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King County felon sentenced to seven years in prison for dealing guns and drugs | U.S. District Court
An Auburn resident who sold multiple guns and methamphetamine to a person working with law enforcement was sentenced today in U.S. District Court in Seattle to seven years in prison and three years of supervised release announced U.S. Attorney Jenny A. Durkan. Joshua Fuller, 32, was arrested in a South Seattle parking lot in December 2011. He was armed with a loaded .40 caliber Glock handgun. Fuller had previously sold an ER Amantino 12-gauge shotgun, an SKS 7.62 caliber assault rifle, and a .32 caliber Ruger LCP handgun. At sentencing U.S. District Judge John C. Coughenour said, “We have a serious problem with weapons in this country that is not helped by a convicted felon selling guns.”
According to records filed in the case, in early November 2011, a person working with law enforcement purchased meth and two firearms from Fuller at his Auburn, Washington home. The guns were an ER Amantino 12-gauge shotgun, an SKS 7.62 caliber assault rifle. The SKS rifle came with an extended magazine, capable of holding up to 30 rounds of ammunition. In early December 2011, the person working with law enforcement went to Fuller’s home and purchased approximately 7.7 grams of methamphetamine, a .32 caliber Ruger LCP handgun, and a hand grenade body (an inert device). Fuller told the person that the hand grenade simply needed to be filled with an explosive to be used. On December 16, 2011, Fuller was arrested by Seattle police with the loaded Glock .40 caliber firearm – the weapon had been reported stolen. Fuller is prohibited from possessing any firearms because of convictions for assault. In fact, since the age of 14, Fuller has been convicted of 23 different crimes.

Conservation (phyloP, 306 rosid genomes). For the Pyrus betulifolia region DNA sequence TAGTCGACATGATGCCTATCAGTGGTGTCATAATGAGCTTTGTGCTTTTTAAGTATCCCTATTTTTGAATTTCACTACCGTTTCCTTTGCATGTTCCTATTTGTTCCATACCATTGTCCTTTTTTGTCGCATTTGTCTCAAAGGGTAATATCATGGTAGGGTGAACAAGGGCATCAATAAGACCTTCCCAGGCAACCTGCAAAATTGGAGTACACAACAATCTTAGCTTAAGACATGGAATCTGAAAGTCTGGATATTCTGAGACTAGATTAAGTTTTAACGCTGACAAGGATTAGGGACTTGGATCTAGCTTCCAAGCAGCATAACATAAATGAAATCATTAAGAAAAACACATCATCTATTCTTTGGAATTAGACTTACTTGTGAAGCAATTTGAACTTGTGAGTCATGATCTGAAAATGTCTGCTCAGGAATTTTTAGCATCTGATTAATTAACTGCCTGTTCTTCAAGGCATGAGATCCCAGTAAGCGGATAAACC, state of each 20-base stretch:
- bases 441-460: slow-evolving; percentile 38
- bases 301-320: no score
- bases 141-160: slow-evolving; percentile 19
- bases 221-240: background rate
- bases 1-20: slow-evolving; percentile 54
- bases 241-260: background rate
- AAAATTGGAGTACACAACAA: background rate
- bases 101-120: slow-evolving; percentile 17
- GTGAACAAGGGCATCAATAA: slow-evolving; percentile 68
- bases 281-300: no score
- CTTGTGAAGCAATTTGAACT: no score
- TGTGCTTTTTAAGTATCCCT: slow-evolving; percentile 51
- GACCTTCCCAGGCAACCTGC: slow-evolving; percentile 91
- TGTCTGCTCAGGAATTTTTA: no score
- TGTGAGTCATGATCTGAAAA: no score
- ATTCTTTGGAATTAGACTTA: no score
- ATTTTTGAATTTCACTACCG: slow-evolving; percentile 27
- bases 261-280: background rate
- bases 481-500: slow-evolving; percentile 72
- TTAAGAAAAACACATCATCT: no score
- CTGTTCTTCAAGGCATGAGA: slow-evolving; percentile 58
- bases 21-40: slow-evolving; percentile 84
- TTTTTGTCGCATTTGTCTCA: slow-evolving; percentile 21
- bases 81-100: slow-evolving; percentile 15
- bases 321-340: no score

In asking for a lengthy sentence prosecutors wrote to the court that Fuller “was in the business of distributing both deadly drugs and dangerous weapons throughout the greater Seattle area. He quite literally made his living by profiting off of other people’s drug addictions and by fostering an increasingly dangerous environment for everyone he associated with and lived near. There are perhaps no greater instruments of destruction in our community today than the drugs the Defendant sold and the guns he helped spread unlawfully. A long sentence is necessary to reflect this reality.”
The case was investigated by the Bureau of Alcohol, Tobacco, Firearms & Explosives (ATF) and the Seattle Police Department. The case was prosecuted by Assistant United States Attorney Nicholas Brown.